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Protein network formation during pound cake baking: The role of egg yolk and its fractions

Deleu, Lomme J., Melis, Sara, Wilderjans, Edith, Van Haesendonck, Ingrid, Brijs, Kristof, Delcour, Jan A.
Food hydrocolloids 2017 v.63 pp. 226-232
baking, batters, butter, cakemaking, crosslinking, disulfide bonds, dithiothreitol, egg yolk, eggs, electrical resistance, ethanol, granules, high performance liquid chromatography, hydrocolloids, margarine, mixing, pound cakes, proteins, sodium dodecyl sulfate, wheat flour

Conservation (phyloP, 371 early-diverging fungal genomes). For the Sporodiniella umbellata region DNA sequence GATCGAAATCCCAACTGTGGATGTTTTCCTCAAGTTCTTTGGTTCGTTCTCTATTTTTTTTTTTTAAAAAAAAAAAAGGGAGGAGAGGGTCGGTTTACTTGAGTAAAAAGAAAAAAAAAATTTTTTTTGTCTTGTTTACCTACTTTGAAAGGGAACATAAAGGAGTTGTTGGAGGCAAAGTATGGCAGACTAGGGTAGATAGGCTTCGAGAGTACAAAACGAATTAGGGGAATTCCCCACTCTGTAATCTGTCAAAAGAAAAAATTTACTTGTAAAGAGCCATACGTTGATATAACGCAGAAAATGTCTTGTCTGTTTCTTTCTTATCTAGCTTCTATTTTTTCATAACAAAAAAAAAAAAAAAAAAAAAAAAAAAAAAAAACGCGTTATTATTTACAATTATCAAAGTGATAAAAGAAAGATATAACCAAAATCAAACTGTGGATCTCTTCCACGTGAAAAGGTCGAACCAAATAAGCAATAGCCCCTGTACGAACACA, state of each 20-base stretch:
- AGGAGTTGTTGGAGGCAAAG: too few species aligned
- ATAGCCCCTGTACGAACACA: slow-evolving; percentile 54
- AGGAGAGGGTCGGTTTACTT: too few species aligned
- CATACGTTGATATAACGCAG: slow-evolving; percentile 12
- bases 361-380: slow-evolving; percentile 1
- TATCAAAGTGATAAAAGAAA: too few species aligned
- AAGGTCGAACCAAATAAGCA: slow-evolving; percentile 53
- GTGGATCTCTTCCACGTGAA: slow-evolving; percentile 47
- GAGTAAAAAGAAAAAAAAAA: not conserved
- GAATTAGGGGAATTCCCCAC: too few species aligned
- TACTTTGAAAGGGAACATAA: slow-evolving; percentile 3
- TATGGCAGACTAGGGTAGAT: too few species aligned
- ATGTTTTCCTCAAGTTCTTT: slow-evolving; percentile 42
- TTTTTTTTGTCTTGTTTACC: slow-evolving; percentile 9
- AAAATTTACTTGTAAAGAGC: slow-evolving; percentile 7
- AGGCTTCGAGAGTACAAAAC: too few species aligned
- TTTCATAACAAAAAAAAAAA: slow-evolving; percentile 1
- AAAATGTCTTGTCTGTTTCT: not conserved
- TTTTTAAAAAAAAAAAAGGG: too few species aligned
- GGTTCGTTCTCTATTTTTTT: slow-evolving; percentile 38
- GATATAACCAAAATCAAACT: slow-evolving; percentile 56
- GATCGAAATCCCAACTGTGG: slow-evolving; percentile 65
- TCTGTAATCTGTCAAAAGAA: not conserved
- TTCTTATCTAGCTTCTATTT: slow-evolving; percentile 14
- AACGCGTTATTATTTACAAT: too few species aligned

Pound cake is made from equal portions of egg, wheat flour, sugar and margarine or butter. Its quality is codetermined by the protein network formed during baking. A key insight on egg yolk functionality is that during batter mixing the yolk granules disintegrate and dissolve most of their protein into the batter liquor. This was demonstrated by comparing the protein population of a reference batter liquor with that in batter liquor of which the added yolk was pretreated to disintegrate the granules. Using a 15N-labeling approach, the protein network formation was monitored during cake baking in an electrical resistance oven. Protein was extracted in different media, i.e. diluted saline, aqueous ethanol, a buffer containing sodium dodecyl sulfate and one containing dithiothreitol, and analyzed by size-exclusion HPLC. Both egg yolk plasma and granule proteins are incorporated in the protein network by disulfide crosslinking during pound cake baking. Only phosvitin, which lacks both free sulfhydryl and intermolecular disulfide bonds, does not take part in the protein network via disulfide bridge formation.